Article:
I've backed out of a few projects over the years, when I thought that having my name connected to something could hurt my reputation, or cause me to not get future gigs, or employment at other studios.
    And, a few times along the way, I've used an alias as well.
    I've also resigned from projects - on those occasions when working with a particular client or band becomes more of a headache than what it's worth.

    I use what I call "The Donny BSF "... which is my "B*ll Sh*t Factor". This is a complex, scientifically based scale, from 1-10, developed for me by a team of crack mathematicians at MIT... ( ;) ) which in its most basic terms, weighs out the money you make vs the amount of crap you have to take to make that amount, and which also determines the risk of having your name and reputation connected to something that you'd just as soon rather not.

    If the sessions are laid back, smooth, and the guys are easy to work with, then it's really just a matter of artistic differences, and you default to what the client wants, at which point you're simply acting as a button-pusher for the band. No biggie.. lots of engineers do this. I've done it more times than I can even count. This is around #4 on the scale.
    ( Number One on the scale is that fantasy session where you get to record A-List musicians, who provide great performances for you to capture. The sonic visions of the band is the same as your own. Sessions are fun, but often challenging, but things are really cooking, attitudes are great, and positive energy is high... And it rarely happens. ).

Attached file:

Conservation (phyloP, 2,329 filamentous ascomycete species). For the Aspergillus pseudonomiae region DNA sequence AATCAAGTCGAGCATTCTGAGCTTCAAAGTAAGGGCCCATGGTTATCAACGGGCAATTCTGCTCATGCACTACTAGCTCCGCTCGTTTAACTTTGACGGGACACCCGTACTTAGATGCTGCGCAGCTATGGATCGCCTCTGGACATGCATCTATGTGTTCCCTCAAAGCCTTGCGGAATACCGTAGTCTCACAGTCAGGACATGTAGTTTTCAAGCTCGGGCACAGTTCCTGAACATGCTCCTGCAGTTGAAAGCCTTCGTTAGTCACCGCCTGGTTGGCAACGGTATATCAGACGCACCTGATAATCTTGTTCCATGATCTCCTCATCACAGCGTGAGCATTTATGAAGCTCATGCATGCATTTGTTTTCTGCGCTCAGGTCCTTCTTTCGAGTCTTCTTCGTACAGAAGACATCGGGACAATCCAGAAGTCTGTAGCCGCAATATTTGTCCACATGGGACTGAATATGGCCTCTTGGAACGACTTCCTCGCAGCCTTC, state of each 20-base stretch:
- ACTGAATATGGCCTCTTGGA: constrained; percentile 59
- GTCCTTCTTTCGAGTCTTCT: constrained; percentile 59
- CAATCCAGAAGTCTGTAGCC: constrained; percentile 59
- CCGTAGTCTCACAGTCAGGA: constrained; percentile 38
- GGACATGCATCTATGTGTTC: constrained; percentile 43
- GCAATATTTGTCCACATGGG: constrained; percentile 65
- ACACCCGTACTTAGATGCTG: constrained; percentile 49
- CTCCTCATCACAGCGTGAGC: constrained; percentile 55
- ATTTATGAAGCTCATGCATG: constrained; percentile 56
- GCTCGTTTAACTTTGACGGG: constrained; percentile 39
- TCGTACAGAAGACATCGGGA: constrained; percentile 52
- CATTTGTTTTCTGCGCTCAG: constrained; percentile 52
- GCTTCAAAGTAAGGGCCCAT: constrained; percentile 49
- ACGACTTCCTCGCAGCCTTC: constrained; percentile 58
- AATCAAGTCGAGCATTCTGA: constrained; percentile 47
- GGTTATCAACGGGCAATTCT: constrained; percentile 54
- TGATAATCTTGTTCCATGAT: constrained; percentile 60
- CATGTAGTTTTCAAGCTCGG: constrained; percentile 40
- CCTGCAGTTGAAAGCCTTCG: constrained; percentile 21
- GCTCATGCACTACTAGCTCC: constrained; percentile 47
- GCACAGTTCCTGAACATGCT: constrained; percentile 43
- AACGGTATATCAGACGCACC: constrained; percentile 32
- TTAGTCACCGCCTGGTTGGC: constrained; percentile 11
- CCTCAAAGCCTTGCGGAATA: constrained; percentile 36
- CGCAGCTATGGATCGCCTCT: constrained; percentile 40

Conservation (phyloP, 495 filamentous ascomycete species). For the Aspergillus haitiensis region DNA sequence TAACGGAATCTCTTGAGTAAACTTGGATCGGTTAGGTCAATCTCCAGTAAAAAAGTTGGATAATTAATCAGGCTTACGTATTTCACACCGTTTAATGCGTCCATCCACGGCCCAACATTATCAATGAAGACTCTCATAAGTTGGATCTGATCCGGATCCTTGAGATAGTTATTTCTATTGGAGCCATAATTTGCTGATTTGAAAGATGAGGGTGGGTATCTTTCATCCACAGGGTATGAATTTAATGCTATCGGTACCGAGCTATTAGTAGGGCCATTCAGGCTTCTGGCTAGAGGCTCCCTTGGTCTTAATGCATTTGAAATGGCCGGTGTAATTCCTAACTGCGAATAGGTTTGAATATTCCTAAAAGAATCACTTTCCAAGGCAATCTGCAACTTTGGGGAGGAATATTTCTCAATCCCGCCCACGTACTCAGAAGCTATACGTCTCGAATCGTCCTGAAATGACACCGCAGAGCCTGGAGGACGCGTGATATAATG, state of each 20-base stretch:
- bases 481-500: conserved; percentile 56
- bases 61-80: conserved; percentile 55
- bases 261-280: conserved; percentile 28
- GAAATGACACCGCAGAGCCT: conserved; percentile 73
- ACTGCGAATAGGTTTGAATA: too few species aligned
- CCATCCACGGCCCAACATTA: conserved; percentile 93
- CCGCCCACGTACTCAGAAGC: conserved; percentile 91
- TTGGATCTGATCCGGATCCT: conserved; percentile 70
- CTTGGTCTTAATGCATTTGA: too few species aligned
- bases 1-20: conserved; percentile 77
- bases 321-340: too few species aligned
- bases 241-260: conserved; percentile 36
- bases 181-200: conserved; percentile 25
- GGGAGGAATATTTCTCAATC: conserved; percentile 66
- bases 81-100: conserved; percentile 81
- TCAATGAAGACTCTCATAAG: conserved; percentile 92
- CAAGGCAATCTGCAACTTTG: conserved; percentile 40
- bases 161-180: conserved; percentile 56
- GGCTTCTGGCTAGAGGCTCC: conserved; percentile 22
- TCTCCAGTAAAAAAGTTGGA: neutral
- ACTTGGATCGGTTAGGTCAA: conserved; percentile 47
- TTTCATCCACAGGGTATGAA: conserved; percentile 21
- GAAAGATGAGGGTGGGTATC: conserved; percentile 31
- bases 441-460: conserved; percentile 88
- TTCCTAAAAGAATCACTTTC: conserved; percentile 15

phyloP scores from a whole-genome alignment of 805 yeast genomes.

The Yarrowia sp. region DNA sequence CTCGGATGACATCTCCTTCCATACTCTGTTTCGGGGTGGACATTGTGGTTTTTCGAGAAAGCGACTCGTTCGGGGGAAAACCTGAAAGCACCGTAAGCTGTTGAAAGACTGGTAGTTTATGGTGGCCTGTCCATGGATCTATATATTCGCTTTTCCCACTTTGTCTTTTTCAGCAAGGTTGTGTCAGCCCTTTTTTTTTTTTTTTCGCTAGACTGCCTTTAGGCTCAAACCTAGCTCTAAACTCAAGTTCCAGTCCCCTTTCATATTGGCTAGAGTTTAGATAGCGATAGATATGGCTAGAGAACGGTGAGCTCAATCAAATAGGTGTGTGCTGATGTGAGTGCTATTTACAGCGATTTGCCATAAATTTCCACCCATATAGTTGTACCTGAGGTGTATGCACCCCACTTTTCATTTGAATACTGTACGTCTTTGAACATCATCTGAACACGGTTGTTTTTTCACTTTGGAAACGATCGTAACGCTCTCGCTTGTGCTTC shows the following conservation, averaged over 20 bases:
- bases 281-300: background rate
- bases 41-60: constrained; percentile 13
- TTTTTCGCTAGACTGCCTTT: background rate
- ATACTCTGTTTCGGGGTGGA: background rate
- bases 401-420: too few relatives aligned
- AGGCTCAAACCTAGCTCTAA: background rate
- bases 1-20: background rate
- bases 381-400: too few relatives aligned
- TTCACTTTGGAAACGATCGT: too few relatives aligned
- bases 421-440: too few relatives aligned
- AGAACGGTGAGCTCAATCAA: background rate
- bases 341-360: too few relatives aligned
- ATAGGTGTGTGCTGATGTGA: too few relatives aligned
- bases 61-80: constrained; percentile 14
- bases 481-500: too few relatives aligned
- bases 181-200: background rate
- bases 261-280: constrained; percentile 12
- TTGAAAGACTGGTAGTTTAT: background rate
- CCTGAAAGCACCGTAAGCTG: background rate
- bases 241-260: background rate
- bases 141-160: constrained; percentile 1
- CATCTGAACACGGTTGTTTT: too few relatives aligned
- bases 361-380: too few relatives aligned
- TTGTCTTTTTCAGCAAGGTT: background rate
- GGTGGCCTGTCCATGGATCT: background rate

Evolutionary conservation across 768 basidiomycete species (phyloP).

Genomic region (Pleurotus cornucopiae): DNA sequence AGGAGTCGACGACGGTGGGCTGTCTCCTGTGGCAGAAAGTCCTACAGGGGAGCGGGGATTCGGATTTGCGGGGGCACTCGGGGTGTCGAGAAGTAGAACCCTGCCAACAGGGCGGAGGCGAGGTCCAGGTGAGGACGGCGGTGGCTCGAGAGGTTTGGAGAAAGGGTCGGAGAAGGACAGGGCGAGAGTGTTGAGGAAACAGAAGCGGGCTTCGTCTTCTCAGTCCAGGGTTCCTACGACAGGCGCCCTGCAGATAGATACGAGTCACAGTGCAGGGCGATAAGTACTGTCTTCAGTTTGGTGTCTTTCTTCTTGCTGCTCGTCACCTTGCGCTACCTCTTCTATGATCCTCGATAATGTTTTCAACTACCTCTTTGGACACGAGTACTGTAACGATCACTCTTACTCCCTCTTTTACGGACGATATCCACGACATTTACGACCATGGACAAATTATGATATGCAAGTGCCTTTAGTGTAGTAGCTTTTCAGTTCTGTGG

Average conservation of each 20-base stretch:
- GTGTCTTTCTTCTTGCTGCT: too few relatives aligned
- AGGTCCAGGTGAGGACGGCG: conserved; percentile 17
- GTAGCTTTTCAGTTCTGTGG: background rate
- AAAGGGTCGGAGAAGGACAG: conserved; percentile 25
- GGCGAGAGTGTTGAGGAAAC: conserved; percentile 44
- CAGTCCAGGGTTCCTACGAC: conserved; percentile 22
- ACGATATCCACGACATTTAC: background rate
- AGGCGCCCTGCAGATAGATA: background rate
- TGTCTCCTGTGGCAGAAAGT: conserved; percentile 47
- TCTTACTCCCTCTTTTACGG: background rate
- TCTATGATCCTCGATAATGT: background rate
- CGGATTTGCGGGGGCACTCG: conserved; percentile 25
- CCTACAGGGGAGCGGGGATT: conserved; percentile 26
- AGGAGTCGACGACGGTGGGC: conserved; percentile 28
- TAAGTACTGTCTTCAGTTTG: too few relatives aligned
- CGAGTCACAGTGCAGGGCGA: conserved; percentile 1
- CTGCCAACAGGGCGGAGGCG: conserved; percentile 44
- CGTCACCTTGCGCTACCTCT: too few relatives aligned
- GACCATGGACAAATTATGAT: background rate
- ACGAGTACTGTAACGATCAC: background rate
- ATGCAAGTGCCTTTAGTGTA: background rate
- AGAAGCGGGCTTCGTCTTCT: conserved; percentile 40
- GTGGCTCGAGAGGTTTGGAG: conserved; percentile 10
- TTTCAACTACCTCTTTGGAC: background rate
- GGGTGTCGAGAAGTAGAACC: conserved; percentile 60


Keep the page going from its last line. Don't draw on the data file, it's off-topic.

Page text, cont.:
Numbers 8-10 on the scale ( which are unfortunately, far more common than #1 ) would be if the money is low, sessions are tense, and they are making you do things that no engineer would ever do even on their worst day; and just before every session, you get the inescapable urge to hang yourself - and consider doing so as a pleasing alternative to doing the session - at which point you need to determine if making that " X amount" of money is worth the cost of losing your sanity, or perhaps even harming your reputation and future income.

    You are the only one who can determine if all the hassles and headaches and risks - a #10 on the BSF - will be worth it. ;)

  19. pcrecord

    pcrecord Don't you want the best recording like I do ? Well-Known Member

    One easy trick to do; do 2 mixes theirs and yours and make the band compare them. if you play yours louder, they may prefer it !
    Just kidding :ROFLMAO:
  20. Voiceofallanger

    Voiceofallanger Active Member

    All good info. And again I agree. I tell you what. If there's one thing I can say that I've learnt in my time engineering so far it's this. Shitty drums ruin everything. Hahaha! I hate samples so so much though... What would you say is the most troublesome thing to address first.

    1) The harshness at the top.
    2) The boxy sound.
    3) The width and dimensions of the mix.

    What do you think is the biggest problem currently of those ? I know this question is a touch ambiguous in context.
    pcrecord likes this.